> [hidden email] mailing list  To UNSUBSCRIBE and more, see
> https://stat.ethz.ch/mailman/listinfo/rhelp> PLEASE do read the posting guide http://www.Rproject.org/postingguide.html> and provide commented, minimal, selfcontained, reproducible code.

Peter Dalgaard, Professor,
Center for Statistics, Copenhagen Business School
Solbjerg Plads 3, 2000 Frederiksberg, Denmark
Phone: (+45)38153501
Office: A 4.23
Email: [hidden email] Priv: [hidden email]
______________________________________________
[hidden email] mailing list  To UNSUBSCRIBE and more, see
https://stat.ethz.ch/mailman/listinfo/rhelpPLEASE do read the posting guide http://www.Rproject.org/postingguide.htmland provide commented, minimal, selfcontained, reproducible code.


Dear Peter,
Yes, It is a technical issue and a matter of diddling around. And I
agree with your comment regarding the 2 observations.
I have several thousands variance estimates for which I need to
compute the sample sizes automatically. Using try statements is
typically the last thing I would like to resort too.
Is there an alternative implementation of power.t.test on CRAN which
could the diddling for me and return plausible sample sizes i.e.
integers.
best regards
Witek
On Fri, 4 Oct 2019 at 16:28, peter dalgaard < [hidden email]> wrote:
>
> This is mainly a technical issue with uniroot trying to go outside of its interval: (2, 1e7)
>
> It is fairly easy to find an approximate solution by diddling a little by hand:
>
> > power.t.test(delta = 0.5849625, sd=0.01, n=1.04, sig.level=0.05)$power
> [1] 0.8023375
>
> Notice, however, that 1.04 observations in each group makes no sense at all. In order to actually do a ttest you need at least 2 observations per group (since we assume equal group sizes) or you have no variance estimate. Already at sd=0.1, you are crossing the n=2 border, so for any smaller sd, you will just get higher power with n=2. (Also, anything with singledigit degrees of freedom for variance is probably expecting rather much regarding to Gaussian distribution of your data.)
>
> pd
>
> > On 4 Oct 2019, at 14:30 , Witold E Wolski < [hidden email]> wrote:
> >
> > Hi,
> >
> > power.t.test works for some range of input parameters but fails otherwise.
> >
> >> power.t.test(delta = 0.5849625, sd=0.1, power=0.8, sig.level=0.05)$n
> > [1] 1.971668
> >> power.t.test(delta = 0.5849625, sd=0.05, power=0.8, sig.level=0.05)$n
> > [1] 1.620328
> >> power.t.test(delta = 0.5849625, sd=0.01, power=0.8, sig.level=0.05)$n
> > Error in uniroot(function(n) eval(p.body)  power, c(2, 1e+07), tol = tol, :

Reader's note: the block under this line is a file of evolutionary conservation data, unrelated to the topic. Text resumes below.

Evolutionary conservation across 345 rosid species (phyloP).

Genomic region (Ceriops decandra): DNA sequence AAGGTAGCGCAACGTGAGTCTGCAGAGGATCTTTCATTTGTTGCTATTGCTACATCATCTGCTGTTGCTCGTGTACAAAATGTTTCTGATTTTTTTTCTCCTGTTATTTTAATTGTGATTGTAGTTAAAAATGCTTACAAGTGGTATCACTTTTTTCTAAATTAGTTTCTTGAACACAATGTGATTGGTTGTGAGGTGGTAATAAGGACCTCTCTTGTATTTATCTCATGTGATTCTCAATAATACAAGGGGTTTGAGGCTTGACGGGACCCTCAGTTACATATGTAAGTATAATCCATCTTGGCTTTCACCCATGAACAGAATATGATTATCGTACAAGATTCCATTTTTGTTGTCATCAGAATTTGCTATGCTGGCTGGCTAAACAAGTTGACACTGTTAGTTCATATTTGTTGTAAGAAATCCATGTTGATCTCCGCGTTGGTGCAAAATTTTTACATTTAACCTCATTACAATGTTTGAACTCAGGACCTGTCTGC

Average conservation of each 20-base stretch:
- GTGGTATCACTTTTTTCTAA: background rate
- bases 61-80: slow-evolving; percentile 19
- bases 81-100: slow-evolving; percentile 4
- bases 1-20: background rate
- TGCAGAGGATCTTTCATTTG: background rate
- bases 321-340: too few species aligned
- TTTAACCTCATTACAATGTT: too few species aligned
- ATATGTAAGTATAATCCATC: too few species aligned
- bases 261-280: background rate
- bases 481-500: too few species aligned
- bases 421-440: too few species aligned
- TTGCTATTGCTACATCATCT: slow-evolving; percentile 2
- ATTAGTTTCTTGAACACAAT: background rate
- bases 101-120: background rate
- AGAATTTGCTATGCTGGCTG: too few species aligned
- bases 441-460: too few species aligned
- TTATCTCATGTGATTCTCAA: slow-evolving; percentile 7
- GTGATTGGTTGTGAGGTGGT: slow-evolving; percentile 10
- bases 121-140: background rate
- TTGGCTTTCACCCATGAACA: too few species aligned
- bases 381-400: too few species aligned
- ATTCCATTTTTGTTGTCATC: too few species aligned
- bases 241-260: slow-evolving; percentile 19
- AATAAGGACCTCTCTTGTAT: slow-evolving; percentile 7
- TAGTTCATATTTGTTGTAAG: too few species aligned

> > did not succeed extending the interval endpoints for f(lower) * f(upper) <= 0
> > In addition: Warning message:
> > In qt(sig.level/tside, nu, lower.tail = FALSE) : NaNs produced
> >
> > I guessing that sd is very small compared with delta, hence the
> > problem. But what are allowed values (ratios) of delta and sd?
> >
> > Best
> > Witek
> >
> >
> >
> >
> >
> >
> > 
> > Witold Eryk Wolski
> >
> > ______________________________________________
> > [hidden email] mailing list  To UNSUBSCRIBE and more, see
> > https://stat.ethz.ch/mailman/listinfo/rhelp> > PLEASE do read the posting guide http://www.Rproject.org/postingguide.html> > and provide commented, minimal, selfcontained, reproducible code.
>
> 
> Peter Dalgaard, Professor,
> Center for Statistics, Copenhagen Business School
> Solbjerg Plads 3, 2000 Frederiksberg, Denmark
> Phone: (+45)38153501
> Office: A 4.23
> Email: [hidden email] Priv: [hidden email]
>
>
>
>
>
>
>
>
>

Witold Eryk Wolski
______________________________________________
[hidden email] mailing list  To UNSUBSCRIBE and more, see
https://stat.ethz.ch/mailman/listinfo/rhelpPLEASE do read the posting guide http://www.Rproject.org/postingguide.htmland provide commented, minimal, selfcontained, reproducible code.


"...plausible sample sizes i.e. integers."
??
f(...) = function that returns a real.
ceiling(f(...)) = function that returns an integer.
The problem is the "plausible" part.
Cheers,
Bert
Bert Gunter
"The trouble with having an open mind is that people keep coming along and
sticking things into it."
 Opus (aka Berkeley Breathed in his "Bloom County" comic strip )
On Tue, Oct 15, 2019 at 3:11 AM Witold E Wolski < [hidden email]> wrote:
> Dear Peter,
>
> Yes, It is a technical issue and a matter of diddling around. And I
> agree with your comment regarding the 2 observations.
> I have several thousands variance estimates for which I need to
> compute the sample sizes automatically. Using try statements is
> typically the last thing I would like to resort too.
> Is there an alternative implementation of power.t.test on CRAN which
> could the diddling for me and return plausible sample sizes i.e.
> integers.
>
> best regards
> Witek
>
> On Fri, 4 Oct 2019 at 16:28, peter dalgaard < [hidden email]> wrote:
> >
> > This is mainly a technical issue with uniroot trying to go outside of
> its interval: (2, 1e7)
> >
> > It is fairly easy to find an approximate solution by diddling a little
> by hand:
> >
> > > power.t.test(delta = 0.5849625, sd=0.01, n=1.04, sig.level=0.05)$power
> > [1] 0.8023375
> >
> > Notice, however, that 1.04 observations in each group makes no sense at
> all. In order to actually do a ttest you need at least 2 observations per